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Is your STEM lab fully prepared for classes this fall? Taking the time to assess your equipment at the start of the year can prevent future headaches and mitigate expenses down the road. Ensure your lab is science experiment-ready and in optimal working condition with this simple checklist.
1. Inspect and Calibrate Storage-Sensitive Sensors
If your sensors were stored correctly over the summer, it’s likely that manual calibration might not be necessary. But while many sensors don’t demand special storage, certain sensors like pH and ORP sensors, ion-selective electrodes (ISEs), and O2 gas sensors require more careful attention.
pH and Oxidation-Reduction Potential (ORP) Sensors
These sensors require wet storage and may require additional evaluation if they become too dried out. Start with a calibration check.
For the most accurate measurements, follow a two- or three-point calibration with two or three different buffer solutions. These solutions should span the pH range expected in your experiments, which for most chemistry experiments should be 4, 7, and/or 10.
For ISEs, first check the date printed on the module at the tip of the probe. Sensors older than three years should be monitored after performing a calibration and may require replacement.
Oxygen Gas Sensors
When you take your O2 sensor out of storage, it should read about 20.9 percent. If it doesn’t, you’ll need to calibrate it. Keep in mind that these sensors do have a lifespan and will begin to degrade over time—especially those older than 5 years.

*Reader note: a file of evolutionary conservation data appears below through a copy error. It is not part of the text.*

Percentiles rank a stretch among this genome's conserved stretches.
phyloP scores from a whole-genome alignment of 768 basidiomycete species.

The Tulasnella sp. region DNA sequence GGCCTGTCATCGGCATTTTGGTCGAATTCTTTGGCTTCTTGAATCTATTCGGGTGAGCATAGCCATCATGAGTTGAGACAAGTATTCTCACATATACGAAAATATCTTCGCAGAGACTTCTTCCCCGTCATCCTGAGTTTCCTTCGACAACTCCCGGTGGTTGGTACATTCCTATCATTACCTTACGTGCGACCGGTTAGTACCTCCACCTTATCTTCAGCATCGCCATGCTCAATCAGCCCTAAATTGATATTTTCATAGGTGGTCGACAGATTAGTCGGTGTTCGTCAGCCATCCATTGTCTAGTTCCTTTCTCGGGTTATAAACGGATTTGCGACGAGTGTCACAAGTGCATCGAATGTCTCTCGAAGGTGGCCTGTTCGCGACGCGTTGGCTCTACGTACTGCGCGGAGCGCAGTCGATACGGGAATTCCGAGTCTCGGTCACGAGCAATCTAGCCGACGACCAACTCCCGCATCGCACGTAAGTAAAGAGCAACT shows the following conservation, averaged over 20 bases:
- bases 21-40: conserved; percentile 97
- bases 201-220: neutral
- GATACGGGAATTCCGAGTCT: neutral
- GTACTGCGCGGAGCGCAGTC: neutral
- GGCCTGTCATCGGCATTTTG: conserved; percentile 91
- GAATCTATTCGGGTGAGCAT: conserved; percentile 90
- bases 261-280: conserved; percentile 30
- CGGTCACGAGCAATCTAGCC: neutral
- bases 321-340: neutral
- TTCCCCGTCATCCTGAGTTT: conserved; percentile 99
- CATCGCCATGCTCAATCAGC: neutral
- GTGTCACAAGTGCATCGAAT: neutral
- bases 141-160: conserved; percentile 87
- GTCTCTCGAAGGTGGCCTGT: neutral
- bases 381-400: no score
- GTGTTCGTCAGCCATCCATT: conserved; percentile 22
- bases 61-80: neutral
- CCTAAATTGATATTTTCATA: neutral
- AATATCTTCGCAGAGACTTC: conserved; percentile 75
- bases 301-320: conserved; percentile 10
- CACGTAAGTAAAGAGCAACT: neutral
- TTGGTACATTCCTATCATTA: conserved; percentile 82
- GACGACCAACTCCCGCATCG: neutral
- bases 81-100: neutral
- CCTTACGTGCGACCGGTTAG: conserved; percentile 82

The calibration process will differ, depending on whether you have a LabQuest® or Go Direct O2 Gas Sensor. You’ll also want to check the voltage (LabQuest sensor) or relative stability reading (RSR; Go Direct sensor). Ideally, you’re looking for a reading of less than 1.8 V or RSR 55.
2. Check Batteries for LabQuest® and Spectrometers
For LabQuest 2, LabQuest 3, and the Go Direct SpectroVis® Plus Spectrophotometer, reinstall batteries that were removed for summer storage. If the batteries were left in the device, or were actively charging while in storage, you may need to recharge or replace drained batteries.
You can always use your LabQuest devices with AC power or spectrometers with USB power if you are waiting for battery replacements, so you won’t be without a working unit.
3. Inspect Your Cabled Sensors for Breakage
Sensors that have power cords or cables should be checked and inspected for damage. The instinct for many teachers and students is to wrap the cords around the sensor itself, which can lead to breakage over time and render the device faulty and sometimes unrepairable.
Practicing good storage will be key to giving these sensors longevity, but you’ll definitely want to check and test them out at the beginning of the school year.
4. Install Any New Software Updates
Before you dive into new class experiments, make sure you’ve updated any Vernier software. Regular updates are available for free and can be downloaded from your Vernier account. If your school has purchased a site license, you can also find updated lab books to download in your account.
Check updates for:
5. Need Repairs? Replacements? Troubleshooting?
We Can Help!
Lastly, if you find that you can’t solve problems with the device calibration or are experiencing other issues with wear and tear, connect with our support team! Our technical support team is made up of former science educators with an extensive knowledge of product and classroom applications.
Reach out with the details of your issue, and we can help you continue to troubleshoot, check your warranty status, or even assist in the disposal of non-repairable items.
We’re always here to help! Call us at 888-837-6437, fill out a support request form, or email us at email@example.com or firstname.lastname@example.org.
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